By Erica Wright
Alabama State University student Bryant Williams, a junior, on Monday said he’s learning a lot during his internship with Coca-Cola Bottling Company UNITED. And it’s been less than a week.
“I’m learning a lot about Coca-Cola that I never knew and taking away advice from all of the other HBCU (Historically Black Colleges and Universities) students and graduates,” said Williams, “I can say that it is of key importance to network and I’m proud of how I got here and how far I’ve come.”
Williams is one of eight HBCU students from around the state part of the 2019 class of Coca-Cola UNITED’s internship program, “Pay It Forward.”
The “Pay It Forward” program, in its fourth year, provides African-American youth with opportunities to celebrate achievements and further their success.
In April, the company reviewed applications for the program through participating HBCUs and selected 25 students. From the Alabama region, the eight chosen were: Williams and Jada Jamison-Belser, Alabama State University; Brianna Jones, Miles College; Gabrielle Williams and Pablo Vallejo, Stillman College; Simone Brown and Kendarius Hale-Youngblood, Talladega College and Zalkari Thornton, Tuskegee University.
The week-long internship gives students a chance to experience a range of roles available at Coca-Cola, including sales operations, productions, marketing, packaging, pricing, event planning, and philanthropy and community relations.
Pam Cook, Director of Multicultural Marketing and Community Affairs at Coca-Cola UNITED, said continuing the legacy of Paying It Forward is “the right thing to do.”
“HBCUs are so much more than halftimes and homecomings,” she said, “the program . . . brings students to our facilities this week and teaches them how to go to work, how to read different statements, how to network, all of the skills that will get you ready for the job market.”
Students began familiarizing themselves with the program during the day Monday and in the evening participated in a meet and greet at Top Golf in downtown with other HBCU graduates and listened to a panel discussion about the importance of “Paying It Forward.”
Bryant Williams said he looks forward to sharing his experiences in the program with others.
“Other students at our schools don’t know, but it’s our job to help each other out as peers so we can all be on the same track and that’s what I have learned today,” he said.
Gabrielle Williams, a junior at Stillman College, said she also learned a lot from her first day.
“Being here with great HBCU alumni, I’ve learned about empowerment, giving back,” she said. “Being a Stillmanite, we learn a lot about networking, but being here today has just reinforced that to me.”
One of the panelists, Eric Guster, of Guster Law Firm and an Alabama State graduate, said, ASU taught him the confidence to walk into a room and fear no one.
“I spent time in New York where I was doing work for CNN and MSNBC, I knew walking in that room I could handle it and a lot of that came from [the] confidence that I received at my HBCU. You are just as good as or greater than anyone else and that’s the type of confidence you must carry wherever you go. Confidence paired with preparation, you’ll be prepared wherever you go.”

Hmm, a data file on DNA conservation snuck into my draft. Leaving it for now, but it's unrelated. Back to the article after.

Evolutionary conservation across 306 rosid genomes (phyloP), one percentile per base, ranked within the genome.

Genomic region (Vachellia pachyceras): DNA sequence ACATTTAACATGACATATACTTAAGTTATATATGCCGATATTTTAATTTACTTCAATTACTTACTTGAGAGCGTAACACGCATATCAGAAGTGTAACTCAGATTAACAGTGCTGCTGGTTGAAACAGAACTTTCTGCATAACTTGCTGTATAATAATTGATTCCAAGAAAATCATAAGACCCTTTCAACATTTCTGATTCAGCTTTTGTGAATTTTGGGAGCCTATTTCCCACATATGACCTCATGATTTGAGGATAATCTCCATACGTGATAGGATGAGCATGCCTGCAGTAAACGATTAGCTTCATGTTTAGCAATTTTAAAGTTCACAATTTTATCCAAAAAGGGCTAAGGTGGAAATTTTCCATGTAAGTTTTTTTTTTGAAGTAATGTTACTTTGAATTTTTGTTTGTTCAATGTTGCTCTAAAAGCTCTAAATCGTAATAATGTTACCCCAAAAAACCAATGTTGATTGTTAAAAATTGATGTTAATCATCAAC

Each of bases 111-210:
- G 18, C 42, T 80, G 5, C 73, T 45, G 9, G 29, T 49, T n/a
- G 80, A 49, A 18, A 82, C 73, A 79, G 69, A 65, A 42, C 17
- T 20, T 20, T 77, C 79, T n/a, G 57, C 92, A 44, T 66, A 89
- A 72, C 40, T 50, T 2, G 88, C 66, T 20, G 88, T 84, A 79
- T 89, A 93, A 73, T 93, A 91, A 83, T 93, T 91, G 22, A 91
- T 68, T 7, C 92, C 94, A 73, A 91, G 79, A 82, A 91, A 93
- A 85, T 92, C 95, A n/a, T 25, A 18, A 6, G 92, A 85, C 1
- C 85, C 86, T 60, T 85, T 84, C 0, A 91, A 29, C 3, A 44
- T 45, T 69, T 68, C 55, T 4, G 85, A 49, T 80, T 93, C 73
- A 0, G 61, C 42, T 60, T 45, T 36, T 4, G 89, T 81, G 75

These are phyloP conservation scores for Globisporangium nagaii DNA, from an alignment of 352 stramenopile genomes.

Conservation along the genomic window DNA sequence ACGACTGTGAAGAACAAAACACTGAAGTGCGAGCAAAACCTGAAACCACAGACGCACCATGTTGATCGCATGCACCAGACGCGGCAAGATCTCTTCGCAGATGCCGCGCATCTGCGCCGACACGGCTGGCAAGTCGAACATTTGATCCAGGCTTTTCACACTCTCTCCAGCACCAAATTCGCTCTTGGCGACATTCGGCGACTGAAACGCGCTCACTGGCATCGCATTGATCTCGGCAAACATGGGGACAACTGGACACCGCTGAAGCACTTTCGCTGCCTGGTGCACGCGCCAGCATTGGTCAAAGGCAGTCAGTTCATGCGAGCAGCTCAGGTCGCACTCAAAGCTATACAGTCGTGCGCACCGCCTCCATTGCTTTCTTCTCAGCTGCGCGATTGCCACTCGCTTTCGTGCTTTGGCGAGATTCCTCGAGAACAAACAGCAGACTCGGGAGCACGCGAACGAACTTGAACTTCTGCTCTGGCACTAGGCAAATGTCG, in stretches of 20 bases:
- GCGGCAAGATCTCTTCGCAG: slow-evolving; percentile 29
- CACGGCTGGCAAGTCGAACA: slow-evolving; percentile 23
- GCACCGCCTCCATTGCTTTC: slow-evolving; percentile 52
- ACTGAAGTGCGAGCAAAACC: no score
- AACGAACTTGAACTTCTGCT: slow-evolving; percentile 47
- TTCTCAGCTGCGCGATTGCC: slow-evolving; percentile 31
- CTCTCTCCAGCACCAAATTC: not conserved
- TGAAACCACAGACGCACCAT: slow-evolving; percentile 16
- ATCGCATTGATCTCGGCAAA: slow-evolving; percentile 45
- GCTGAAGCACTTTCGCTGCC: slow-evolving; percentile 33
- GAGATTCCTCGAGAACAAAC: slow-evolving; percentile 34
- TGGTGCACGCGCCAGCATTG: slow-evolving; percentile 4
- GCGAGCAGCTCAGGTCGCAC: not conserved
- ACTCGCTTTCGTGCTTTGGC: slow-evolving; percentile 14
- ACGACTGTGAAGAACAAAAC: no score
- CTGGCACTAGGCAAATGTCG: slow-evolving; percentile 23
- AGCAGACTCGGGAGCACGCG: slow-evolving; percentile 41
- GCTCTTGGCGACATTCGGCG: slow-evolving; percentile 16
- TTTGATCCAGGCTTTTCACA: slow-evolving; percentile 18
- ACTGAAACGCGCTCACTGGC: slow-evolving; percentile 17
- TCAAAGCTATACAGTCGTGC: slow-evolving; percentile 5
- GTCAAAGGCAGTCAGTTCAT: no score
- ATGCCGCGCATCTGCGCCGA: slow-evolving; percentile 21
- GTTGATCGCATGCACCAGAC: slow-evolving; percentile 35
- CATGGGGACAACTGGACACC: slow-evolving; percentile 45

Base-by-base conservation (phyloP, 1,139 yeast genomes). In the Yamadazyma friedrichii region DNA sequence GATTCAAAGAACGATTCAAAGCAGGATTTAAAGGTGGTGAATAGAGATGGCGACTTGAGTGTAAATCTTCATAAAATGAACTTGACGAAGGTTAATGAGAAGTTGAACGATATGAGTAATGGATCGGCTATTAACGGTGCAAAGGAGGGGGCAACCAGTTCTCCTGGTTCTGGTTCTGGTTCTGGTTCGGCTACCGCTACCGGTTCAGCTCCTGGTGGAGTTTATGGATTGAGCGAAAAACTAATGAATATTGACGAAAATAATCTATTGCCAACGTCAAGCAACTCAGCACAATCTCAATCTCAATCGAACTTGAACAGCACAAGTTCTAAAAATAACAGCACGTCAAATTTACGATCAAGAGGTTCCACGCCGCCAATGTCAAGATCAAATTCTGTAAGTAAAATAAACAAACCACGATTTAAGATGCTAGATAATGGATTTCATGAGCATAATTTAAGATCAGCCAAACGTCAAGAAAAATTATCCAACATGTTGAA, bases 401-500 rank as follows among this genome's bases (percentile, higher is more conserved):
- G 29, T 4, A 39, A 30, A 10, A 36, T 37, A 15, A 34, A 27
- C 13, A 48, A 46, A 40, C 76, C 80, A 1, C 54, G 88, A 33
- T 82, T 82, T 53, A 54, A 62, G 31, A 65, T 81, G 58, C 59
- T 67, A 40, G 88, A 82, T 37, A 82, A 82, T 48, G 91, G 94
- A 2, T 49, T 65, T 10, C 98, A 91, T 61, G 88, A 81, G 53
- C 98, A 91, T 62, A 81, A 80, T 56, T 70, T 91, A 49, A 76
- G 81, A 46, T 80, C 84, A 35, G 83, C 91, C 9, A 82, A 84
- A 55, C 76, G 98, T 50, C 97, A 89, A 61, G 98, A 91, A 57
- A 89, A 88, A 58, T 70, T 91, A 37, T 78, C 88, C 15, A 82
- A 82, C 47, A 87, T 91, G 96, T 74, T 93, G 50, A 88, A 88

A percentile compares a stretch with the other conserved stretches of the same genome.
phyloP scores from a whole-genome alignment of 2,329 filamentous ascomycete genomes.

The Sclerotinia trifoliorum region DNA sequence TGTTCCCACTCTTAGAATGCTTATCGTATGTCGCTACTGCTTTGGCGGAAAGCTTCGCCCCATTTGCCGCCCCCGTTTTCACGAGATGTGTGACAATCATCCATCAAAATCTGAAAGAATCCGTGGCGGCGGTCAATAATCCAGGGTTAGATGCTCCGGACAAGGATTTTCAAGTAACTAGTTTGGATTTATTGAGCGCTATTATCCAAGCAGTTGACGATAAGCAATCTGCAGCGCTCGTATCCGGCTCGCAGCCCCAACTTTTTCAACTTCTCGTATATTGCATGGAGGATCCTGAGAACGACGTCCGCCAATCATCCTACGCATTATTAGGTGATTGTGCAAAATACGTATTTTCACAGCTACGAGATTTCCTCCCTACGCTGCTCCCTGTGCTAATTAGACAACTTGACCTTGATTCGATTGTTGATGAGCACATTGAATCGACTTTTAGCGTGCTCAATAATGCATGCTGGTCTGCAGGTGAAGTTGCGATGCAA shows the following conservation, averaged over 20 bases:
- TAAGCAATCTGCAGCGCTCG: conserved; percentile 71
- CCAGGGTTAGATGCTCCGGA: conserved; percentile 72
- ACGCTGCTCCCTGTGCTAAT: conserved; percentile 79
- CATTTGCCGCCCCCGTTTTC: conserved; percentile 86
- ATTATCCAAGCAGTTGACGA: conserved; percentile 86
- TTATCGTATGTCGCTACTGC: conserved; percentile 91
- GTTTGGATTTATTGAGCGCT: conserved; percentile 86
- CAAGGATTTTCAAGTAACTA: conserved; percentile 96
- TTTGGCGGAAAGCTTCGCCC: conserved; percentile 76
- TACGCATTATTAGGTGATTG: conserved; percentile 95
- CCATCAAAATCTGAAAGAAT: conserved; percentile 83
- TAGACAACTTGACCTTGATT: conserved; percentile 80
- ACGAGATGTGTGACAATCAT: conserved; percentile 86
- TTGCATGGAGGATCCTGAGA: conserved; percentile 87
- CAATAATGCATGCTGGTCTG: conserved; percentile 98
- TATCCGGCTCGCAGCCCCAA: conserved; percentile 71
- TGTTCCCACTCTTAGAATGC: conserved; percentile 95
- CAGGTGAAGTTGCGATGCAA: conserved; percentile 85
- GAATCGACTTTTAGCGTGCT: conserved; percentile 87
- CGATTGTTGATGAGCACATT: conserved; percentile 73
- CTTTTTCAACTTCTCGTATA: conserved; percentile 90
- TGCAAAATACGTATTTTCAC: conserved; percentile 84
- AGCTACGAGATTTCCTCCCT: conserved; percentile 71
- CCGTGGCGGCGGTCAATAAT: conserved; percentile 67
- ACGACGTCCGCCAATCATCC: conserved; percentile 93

Casi Ferguson, Area Development Director Birmingham, with the United Negro College Fund (UNCF) and Talladega College graduate, said it’s important to give back, given the history of the institutions.
“You have to understand historic, understand what the ‘H’ means and understand these schools were started with a lot less, having no resources that we have now, but they were started for a very good reason and that is the same reason today,” Ferguson said. “[Giving back] can be $2 or it can be $10 but we should be in a position where we understand that these are our schools and each of you are our students… because we continue to ‘pay it forward’ and build relationships… it is so important to give back. Don’t think you don’t have enough, don’t think there is not enough to give.”
Zillah Fluker, principal with Activate l Elevate, and Alabama State University graduate, said “the greatest thing I took away from my HBCU experience is the need to always remember who I am. That’s what they told me. The other thing they taught me was the idea of a standard of excellence, you may not have everything you need and you certainly won’t have everything you want, but not being excellent is not an option. We always maintained a standard of excellence no matter what we had.”
Panelists also included D’Aundria Foster, Hayah Beauty Stylist and Tuskegee University student; Sylvia Bowen, City of Birmingham Mayor’s Office and Tuskegee University graduate; James Gettys, Birmingham Times Sales Director and graduate of Stillman College; and Deanna “Dee” Reed, Program Coordinator with Woke Vote and a graduate of Miles College.
Also in attendance were Dr. Quinton Ross, president of Alabama State University and Dr. Billy Hawkins, president of Talladega College.
Cook said she is proud of her work and Coca-Cola’s partnership with HBCUs. “I get to be the champion of that for the schools. I know what it’s like to need a class and it isn’t being offered that semester and you’re so close to graduation, I know what it’s like to be away from home… all of those wonderful things that HBCUs provide, that sense of family, all of that is so priceless and it’s an excellent thing to do.”
In addition to the Birmingham and Montgomery markets, the company offers internships in Georgia and Louisiana.
This article originally appeared in The Birmingham Times.